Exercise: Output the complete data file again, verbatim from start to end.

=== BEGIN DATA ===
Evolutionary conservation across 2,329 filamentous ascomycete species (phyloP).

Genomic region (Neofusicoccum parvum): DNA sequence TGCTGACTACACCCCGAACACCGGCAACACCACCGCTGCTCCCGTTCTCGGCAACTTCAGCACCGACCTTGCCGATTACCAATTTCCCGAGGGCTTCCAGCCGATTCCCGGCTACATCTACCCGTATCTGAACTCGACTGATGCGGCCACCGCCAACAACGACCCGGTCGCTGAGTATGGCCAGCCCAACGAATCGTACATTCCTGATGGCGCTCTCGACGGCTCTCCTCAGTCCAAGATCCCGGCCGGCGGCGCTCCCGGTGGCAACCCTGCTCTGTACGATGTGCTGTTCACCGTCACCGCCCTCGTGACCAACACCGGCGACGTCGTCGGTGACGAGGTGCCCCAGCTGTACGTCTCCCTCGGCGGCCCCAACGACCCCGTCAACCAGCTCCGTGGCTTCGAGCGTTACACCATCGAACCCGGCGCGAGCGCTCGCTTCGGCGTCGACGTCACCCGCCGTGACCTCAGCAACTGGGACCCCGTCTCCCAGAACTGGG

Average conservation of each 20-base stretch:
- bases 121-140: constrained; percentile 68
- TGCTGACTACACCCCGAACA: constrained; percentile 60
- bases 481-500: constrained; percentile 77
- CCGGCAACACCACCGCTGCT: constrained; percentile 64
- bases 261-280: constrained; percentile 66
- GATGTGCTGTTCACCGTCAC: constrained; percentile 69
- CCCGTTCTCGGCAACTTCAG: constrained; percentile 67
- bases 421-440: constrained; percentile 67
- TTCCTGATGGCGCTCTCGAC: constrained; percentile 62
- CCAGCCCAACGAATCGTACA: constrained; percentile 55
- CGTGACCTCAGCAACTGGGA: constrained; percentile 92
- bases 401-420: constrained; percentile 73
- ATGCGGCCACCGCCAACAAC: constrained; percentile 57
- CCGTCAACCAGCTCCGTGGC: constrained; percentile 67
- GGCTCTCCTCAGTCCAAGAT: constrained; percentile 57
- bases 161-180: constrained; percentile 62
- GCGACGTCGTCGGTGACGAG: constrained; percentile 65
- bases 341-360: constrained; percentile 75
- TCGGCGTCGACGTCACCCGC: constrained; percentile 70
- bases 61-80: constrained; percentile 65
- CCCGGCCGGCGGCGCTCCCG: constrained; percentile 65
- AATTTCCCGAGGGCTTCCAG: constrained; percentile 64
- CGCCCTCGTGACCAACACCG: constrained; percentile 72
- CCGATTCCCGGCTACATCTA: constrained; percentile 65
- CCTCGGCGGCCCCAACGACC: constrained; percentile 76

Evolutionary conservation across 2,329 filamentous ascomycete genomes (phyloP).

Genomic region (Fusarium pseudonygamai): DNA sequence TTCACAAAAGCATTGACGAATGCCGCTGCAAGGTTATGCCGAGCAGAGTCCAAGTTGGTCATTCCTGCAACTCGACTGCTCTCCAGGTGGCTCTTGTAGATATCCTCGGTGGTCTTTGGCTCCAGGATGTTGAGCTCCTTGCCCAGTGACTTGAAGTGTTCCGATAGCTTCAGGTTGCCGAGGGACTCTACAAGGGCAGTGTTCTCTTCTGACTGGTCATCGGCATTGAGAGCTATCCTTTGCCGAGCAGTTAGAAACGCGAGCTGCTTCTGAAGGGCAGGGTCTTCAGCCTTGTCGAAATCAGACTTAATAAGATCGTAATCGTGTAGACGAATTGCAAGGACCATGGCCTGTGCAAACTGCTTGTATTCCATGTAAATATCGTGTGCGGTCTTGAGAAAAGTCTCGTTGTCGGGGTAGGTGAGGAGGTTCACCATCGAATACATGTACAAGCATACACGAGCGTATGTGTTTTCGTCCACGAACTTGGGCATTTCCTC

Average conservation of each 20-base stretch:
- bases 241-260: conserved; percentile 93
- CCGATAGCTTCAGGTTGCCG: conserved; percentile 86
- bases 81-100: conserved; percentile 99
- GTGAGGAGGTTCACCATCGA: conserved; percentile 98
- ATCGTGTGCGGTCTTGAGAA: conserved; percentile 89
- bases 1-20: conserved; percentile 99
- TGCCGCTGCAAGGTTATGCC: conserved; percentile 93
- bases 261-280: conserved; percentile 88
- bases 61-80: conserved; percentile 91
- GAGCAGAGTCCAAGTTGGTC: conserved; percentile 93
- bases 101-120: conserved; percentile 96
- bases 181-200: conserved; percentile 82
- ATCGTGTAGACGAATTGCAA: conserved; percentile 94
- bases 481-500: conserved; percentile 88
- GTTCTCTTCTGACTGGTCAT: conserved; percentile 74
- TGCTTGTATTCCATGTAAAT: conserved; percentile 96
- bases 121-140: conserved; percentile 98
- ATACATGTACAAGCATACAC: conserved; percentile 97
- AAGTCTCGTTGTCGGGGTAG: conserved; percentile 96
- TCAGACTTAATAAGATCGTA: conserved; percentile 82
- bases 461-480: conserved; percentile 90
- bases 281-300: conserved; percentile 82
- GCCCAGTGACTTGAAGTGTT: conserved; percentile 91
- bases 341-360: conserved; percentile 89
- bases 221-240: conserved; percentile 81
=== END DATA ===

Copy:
Evolutionary conservation across 2,329 filamentous ascomycete species (phyloP).

Genomic region (Neofusicoccum parvum): DNA sequence TGCTGACTACACCCCGAACACCGGCAACACCACCGCTGCTCCCGTTCTCGGCAACTTCAGCACCGACCTTGCCGATTACCAATTTCCCGAGGGCTTCCAGCCGATTCCCGGCTACATCTACCCGTATCTGAACTCGACTGATGCGGCCACCGCCAACAACGACCCGGTCGCTGAGTATGGCCAGCCCAACGAATCGTACATTCCTGATGGCGCTCTCGACGGCTCTCCTCAGTCCAAGATCCCGGCCGGCGGCGCTCCCGGTGGCAACCCTGCTCTGTACGATGTGCTGTTCACCGTCACCGCCCTCGTGACCAACACCGGCGACGTCGTCGGTGACGAGGTGCCCCAGCTGTACGTCTCCCTCGGCGGCCCCAACGACCCCGTCAACCAGCTCCGTGGCTTCGAGCGTTACACCATCGAACCCGGCGCGAGCGCTCGCTTCGGCGTCGACGTCACCCGCCGTGACCTCAGCAACTGGGACCCCGTCTCCCAGAACTGGG

Average conservation of each 20-base stretch:
- bases 121-140: constrained; percentile 68
- TGCTGACTACACCCCGAACA: constrained; percentile 60
- bases 481-500: constrained; percentile 77
- CCGGCAACACCACCGCTGCT: constrained; percentile 64
- bases 261-280: constrained; percentile 66
- GATGTGCTGTTCACCGTCAC: constrained; percentile 69
- CCCGTTCTCGGCAACTTCAG: constrained; percentile 67
- bases 421-440: constrained; percentile 67
- TTCCTGATGGCGCTCTCGAC: constrained; percentile 62
- CCAGCCCAACGAATCGTACA: constrained; percentile 55
- CGTGACCTCAGCAACTGGGA: constrained; percentile 92
- bases 401-420: constrained; percentile 73
- ATGCGGCCACCGCCAACAAC: constrained; percentile 57
- CCGTCAACCAGCTCCGTGGC: constrained; percentile 67
- GGCTCTCCTCAGTCCAAGAT: constrained; percentile 57
- bases 161-180: constrained; percentile 62
- GCGACGTCGTCGGTGACGAG: constrained; percentile 65
- bases 341-360: constrained; percentile 75
- TCGGCGTCGACGTCACCCGC: constrained; percentile 70
- bases 61-80: constrained; percentile 65
- CCCGGCCGGCGGCGCTCCCG: constrained; percentile 65
- AATTTCCCGAGGGCTTCCAG: constrained; percentile 64
- CGCCCTCGTGACCAACACCG: constrained; percentile 72
- CCGATTCCCGGCTACATCTA: constrained; percentile 65
- CCTCGGCGGCCCCAACGACC: constrained; percentile 76

Evolutionary conservation across 2,329 filamentous ascomycete genomes (phyloP).

Genomic region (Fusarium pseudonygamai): DNA sequence TTCACAAAAGCATTGACGAATGCCGCTGCAAGGTTATGCCGAGCAGAGTCCAAGTTGGTCATTCCTGCAACTCGACTGCTCTCCAGGTGGCTCTTGTAGATATCCTCGGTGGTCTTTGGCTCCAGGATGTTGAGCTCCTTGCCCAGTGACTTGAAGTGTTCCGATAGCTTCAGGTTGCCGAGGGACTCTACAAGGGCAGTGTTCTCTTCTGACTGGTCATCGGCATTGAGAGCTATCCTTTGCCGAGCAGTTAGAAACGCGAGCTGCTTCTGAAGGGCAGGGTCTTCAGCCTTGTCGAAATCAGACTTAATAAGATCGTAATCGTGTAGACGAATTGCAAGGACCATGGCCTGTGCAAACTGCTTGTATTCCATGTAAATATCGTGTGCGGTCTTGAGAAAAGTCTCGTTGTCGGGGTAGGTGAGGAGGTTCACCATCGAATACATGTACAAGCATACACGAGCGTATGTGTTTTCGTCCACGAACTTGGGCATTTCCTC

Average conservation of each 20-base stretch:
- bases 241-260: conserved; percentile 93
- CCGATAGCTTCAGGTTGCCG: conserved; percentile 86
- bases 81-100: conserved; percentile 99
- GTGAGGAGGTTCACCATCGA: conserved; percentile 98
- ATCGTGTGCGGTCTTGAGAA: conserved; percentile 89
- bases 1-20: conserved; percentile 99
- TGCCGCTGCAAGGTTATGCC: conserved; percentile 93
- bases 261-280: conserved; percentile 88
- bases 61-80: conserved; percentile 91
- GAGCAGAGTCCAAGTTGGTC: conserved; percentile 93
- bases 101-120: conserved; percentile 96
- bases 181-200: conserved; percentile 82
- ATCGTGTAGACGAATTGCAA: conserved; percentile 94
- bases 481-500: conserved; percentile 88
- GTTCTCTTCTGACTGGTCAT: conserved; percentile 74
- TGCTTGTATTCCATGTAAAT: conserved; percentile 96
- bases 121-140: conserved; percentile 98
- ATACATGTACAAGCATACAC: conserved; percentile 97
- AAGTCTCGTTGTCGGGGTAG: conserved; percentile 96
- TCAGACTTAATAAGATCGTA: conserved; percentile 82
- bases 461-480: conserved; percentile 90
- bases 281-300: conserved; percentile 82
- GCCCAGTGACTTGAAGTGTT: conserved; percentile 91
- bases 341-360: conserved; percentile 89
- bases 221-240: conserved; percentile 81